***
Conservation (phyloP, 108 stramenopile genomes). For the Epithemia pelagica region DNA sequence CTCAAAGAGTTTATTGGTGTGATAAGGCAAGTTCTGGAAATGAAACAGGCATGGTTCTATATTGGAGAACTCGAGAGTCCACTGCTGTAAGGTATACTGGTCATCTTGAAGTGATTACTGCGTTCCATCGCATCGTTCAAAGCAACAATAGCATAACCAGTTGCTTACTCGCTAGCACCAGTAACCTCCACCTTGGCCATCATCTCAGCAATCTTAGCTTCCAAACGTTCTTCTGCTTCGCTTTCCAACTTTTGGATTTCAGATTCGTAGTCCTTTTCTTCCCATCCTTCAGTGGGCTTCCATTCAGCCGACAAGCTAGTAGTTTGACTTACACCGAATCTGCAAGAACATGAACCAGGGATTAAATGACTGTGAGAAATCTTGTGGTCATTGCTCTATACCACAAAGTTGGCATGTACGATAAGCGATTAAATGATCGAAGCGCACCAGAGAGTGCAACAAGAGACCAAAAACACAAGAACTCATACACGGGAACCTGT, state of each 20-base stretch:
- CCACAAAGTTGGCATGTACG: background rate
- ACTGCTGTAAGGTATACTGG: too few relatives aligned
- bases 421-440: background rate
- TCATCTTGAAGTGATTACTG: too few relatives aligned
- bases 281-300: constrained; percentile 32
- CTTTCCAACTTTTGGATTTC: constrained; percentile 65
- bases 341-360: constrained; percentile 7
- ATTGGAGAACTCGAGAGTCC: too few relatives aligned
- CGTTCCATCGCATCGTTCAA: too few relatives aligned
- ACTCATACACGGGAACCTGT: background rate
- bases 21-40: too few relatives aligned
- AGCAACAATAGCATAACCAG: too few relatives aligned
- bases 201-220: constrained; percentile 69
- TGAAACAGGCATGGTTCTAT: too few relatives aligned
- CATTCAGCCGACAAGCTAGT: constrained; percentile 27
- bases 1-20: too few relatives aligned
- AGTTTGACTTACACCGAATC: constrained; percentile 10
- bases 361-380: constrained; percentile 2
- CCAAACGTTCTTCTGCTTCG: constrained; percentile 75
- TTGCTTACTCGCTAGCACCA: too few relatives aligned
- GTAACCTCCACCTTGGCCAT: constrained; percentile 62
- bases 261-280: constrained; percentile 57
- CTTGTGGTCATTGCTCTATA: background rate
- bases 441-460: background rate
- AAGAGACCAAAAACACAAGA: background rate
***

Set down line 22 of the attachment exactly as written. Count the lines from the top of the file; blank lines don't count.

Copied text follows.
- GTAACCTCCACCTTGGCCAT: constrained; percentile 62